A parser combinator library for Ruby
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README.md

Build status Code Climate Code Coverage

D★Parse

D★Parse is a parser combinator library for Ruby.

STATUS: Experimental. Pre-alpha. Use at your own risk.

Example

Here is a parser for a series of numbers:

require 'd-parse'

module Grammar
  extend DParse::DSL

  DIGIT = char_in('0'..'9')

  ROOT =
    seq(
      intersperse(
        repeat(DIGIT).capture.map { |d| d.to_i(10) },
        char(',').ignore,
      ).compact,
      eof,
    ).first
end

res = Grammar::ROOT.apply("1,2,100,582048,07,09")
case res
when DParse::Success
  p res.data
when DParse::Failure
  $stderr.puts res.pretty_message
  exit 1
end

Parsers

  • alt(p1, p2, …) attempts to apply any of the given parsers.

  • any parses any character.

  • char(c) parses the single character c.

  • char_not(c) parses a character that is not c.

  • char_in(cs) parses a character that is in the cs collection.

  • char_not_in(cs) parses a character that is not in the cs collection.

  • eof parses the end of file.

  • fail always fails.

  • describe(p, name) sets the name of the parser, so that parsing failures of p return a failure with message “expected name”.

  • repeat(p) tries to apply p as many times as possible, and never fails.

  • repeat0(p) is the same as repeat(p).

  • repeat1(p) tries to apply p as many times as possible, but at least once.

  • seq(p1, p2, …) tries to apply the given parsers in sequence.

  • succeed always succeeds, without advancing the position.

Special modifiers:

  • lazy { p } references the parser p, which might not be defined yet. This is useful for recursive definitions.

  • p.capture sets the data of the parsing result of p, if successful, to the data between the start and the end of the match.

  • p.ignore sets the data of the parsing result of p, if successful, to nil. This is particularly useful in combination with p.compact.

  • p.map { |data| … } sets the data of the parsing result of p, if successful, to the return value of the block. The block gets the data of the success as an argument.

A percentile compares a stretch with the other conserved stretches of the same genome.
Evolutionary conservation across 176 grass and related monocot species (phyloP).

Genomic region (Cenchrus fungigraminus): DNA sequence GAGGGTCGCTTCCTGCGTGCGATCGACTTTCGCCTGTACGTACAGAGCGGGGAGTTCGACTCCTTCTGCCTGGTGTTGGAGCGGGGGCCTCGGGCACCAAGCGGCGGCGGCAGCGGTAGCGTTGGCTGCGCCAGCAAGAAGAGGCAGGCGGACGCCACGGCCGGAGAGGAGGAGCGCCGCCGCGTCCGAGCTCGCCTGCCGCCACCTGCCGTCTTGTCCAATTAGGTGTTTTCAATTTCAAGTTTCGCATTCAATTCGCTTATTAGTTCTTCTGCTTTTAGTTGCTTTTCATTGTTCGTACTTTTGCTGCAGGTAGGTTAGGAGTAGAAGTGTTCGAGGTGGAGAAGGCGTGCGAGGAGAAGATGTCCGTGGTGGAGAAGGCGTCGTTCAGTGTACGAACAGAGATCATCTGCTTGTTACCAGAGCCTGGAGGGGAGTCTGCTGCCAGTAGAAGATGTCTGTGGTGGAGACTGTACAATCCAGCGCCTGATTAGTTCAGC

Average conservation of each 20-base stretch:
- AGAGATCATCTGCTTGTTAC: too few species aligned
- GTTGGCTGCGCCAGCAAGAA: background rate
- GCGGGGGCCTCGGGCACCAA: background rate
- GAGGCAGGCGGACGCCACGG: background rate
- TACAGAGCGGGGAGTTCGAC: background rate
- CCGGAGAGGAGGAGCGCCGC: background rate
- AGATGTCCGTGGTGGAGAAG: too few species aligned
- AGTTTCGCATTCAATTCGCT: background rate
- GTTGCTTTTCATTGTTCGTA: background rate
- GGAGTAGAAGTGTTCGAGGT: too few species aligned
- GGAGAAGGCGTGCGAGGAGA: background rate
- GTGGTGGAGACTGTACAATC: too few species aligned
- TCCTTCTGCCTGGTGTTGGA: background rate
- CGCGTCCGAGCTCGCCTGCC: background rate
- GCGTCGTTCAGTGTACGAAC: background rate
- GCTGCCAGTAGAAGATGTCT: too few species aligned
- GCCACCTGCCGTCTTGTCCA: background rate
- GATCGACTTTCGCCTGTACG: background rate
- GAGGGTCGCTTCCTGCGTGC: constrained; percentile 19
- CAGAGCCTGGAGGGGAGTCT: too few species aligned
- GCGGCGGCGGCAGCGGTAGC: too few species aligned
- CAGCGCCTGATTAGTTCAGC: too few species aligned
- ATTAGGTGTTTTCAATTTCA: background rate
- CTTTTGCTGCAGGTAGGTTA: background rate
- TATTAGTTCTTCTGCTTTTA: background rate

• p.first sets the data of the parsing result of p, if successful, to the first element of the data of the success. This only works if the success data is an array.

  • p.second sets the data of the parsing result of p, if successful, to the second element of the data of the success. This only works if the success data is an array.

  • p.select_odd sets the data of the parsing result of p, if successful, to each odd element of the data of the success. This only works if the success data is an array.

  • p.select_even sets the data of the parsing result of p, if successful, to each even element of the data of the success. This only works if the success data is an array.

  • p.compact sets the data of the parsing result of p, if successful, to each non-nil element of the data of the success. This only works if the success data is an array. This is particularly useful in combination with p.ignore.

To do

As mentioned above, this software is in an early state, and still lacks many features. It is not yet a fully functional parser combinator library, but it’ll hopefully get there.

  • Add support for backtracking, so that seq(repeat(any), string('donkey')) can parse superdonkey.

  • Add failure descriptions to all parsers.

  • Allow renaming failures, so that errors can be easier to understand for hoominz.

  • Add tests for everything.

  • Add documentation.

  • Add support for parsing generic token streams, rather than just characters.